Lots happens this episode. An impressive amount of rising action, both in the case (teen mom Cailee Spaeny’s murder), Kate Winslet’s custody of her grandson (because mom Sosie Bacon is a junkie and Winslet’s son is dead), and then Winslet’s romantic subplot with Guy Pearce. We also get like three suspicious dudes, one out of the blue, one too thinly suspicious for it to really matter (maybe), and then one a Catholic priest.
Not to mention Evan Peters joining the show as Winslet’s work sidekick. See, even the police chief (a better than he needs to be because the material’s tepid John Douglas Thompson) can’t call in the forensic team until Winslet’s on the job so she can’t really talk off him. But Peters, a young turk detective from the county (Scott Turow should be proud his county versus city copper bureaucracy has so changed the genre), he’s a good sounding board. Peters is doing the earnest skinny socially awkward smart guy thing, which just makes “Mare” even more cop porn. But he’s very likable and is able to keep up with Winslet, whose dedication to the part is simultaneously performative (no pun) and sublime. It’s one of those Oscar bait performances where you can’t deny the singular achievement of the performance.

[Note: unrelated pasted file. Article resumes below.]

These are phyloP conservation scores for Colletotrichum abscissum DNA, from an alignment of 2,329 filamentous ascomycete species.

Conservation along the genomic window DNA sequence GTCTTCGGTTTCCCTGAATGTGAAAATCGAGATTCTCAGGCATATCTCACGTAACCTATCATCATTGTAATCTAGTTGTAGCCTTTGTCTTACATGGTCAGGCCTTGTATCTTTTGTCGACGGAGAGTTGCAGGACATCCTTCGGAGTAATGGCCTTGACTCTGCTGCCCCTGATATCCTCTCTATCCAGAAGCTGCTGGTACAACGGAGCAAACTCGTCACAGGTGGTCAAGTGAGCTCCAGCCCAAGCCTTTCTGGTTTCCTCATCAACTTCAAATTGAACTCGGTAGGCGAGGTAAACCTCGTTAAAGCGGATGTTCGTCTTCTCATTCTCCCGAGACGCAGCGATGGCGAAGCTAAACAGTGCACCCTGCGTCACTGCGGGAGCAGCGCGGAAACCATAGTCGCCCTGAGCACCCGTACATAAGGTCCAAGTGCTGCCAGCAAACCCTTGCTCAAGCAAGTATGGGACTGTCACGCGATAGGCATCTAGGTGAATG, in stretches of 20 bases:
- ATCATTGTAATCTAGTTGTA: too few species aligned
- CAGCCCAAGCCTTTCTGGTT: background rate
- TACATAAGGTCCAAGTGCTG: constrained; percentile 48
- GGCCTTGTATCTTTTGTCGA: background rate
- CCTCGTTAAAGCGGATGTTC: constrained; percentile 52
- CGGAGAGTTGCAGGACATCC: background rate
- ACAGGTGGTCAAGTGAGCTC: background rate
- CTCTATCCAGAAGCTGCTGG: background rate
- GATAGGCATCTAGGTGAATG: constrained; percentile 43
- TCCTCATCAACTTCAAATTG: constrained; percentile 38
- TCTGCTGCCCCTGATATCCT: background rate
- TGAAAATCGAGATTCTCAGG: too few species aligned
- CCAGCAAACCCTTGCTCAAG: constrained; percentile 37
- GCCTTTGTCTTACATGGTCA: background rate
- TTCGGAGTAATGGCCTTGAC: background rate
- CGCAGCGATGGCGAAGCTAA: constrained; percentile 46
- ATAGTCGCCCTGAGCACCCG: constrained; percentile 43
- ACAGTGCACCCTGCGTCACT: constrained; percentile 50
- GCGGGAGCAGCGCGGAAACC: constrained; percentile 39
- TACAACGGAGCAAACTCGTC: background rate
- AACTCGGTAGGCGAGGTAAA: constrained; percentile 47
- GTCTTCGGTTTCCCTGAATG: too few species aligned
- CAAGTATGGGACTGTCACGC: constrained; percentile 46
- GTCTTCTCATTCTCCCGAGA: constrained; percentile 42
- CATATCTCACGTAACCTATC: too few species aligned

Winslet and Peters interview all the teenagers—including Winslet’s daughter, Angourie Rice, who didn’t tell her mom about seeing Spaeny right before she died—and it’s a good sequence. It’s a classy but not too classy montage sequence, showcasing the tragedy of the teens in this failed town. I’m not sure the utter lack of empathy every single teen feels for the dead girl is supposed to be part of it or if it’s another unintentional dig on the tragedy of the American dream, but it’s something. It just feels so literary. Director Craig Zobel and show creator Brad Ingelsby really do know how to make it feel prestige. Even if the plotting is so much better than the scripting.
No big montage finale, but a series of little scenes setting up more of the series, like victim’s dad, Patrick Murney, confronting his number one suspect, the baby daddy (Jack Mulhern); even though Murney’s a dangerous mess, Mulhern’s such garbage it’s hard to be sympathetic at his plight. But also Eric T. Miller threatening Winslet for arresting daughter Mackenzie Lansing for a caught-on-tape assault, which is Jim-dandy behavior in "Easttown." Winslet’s got a real humanist, progressive reaction to it, which just fits into the prestige.
And then there’s a great cliffhanger, after one and a half other solid cliffhangers.
It’s rote but a not not compelling rote. The show—the mystery, the soap—is just a showcase for Winslet’s exceptional acting.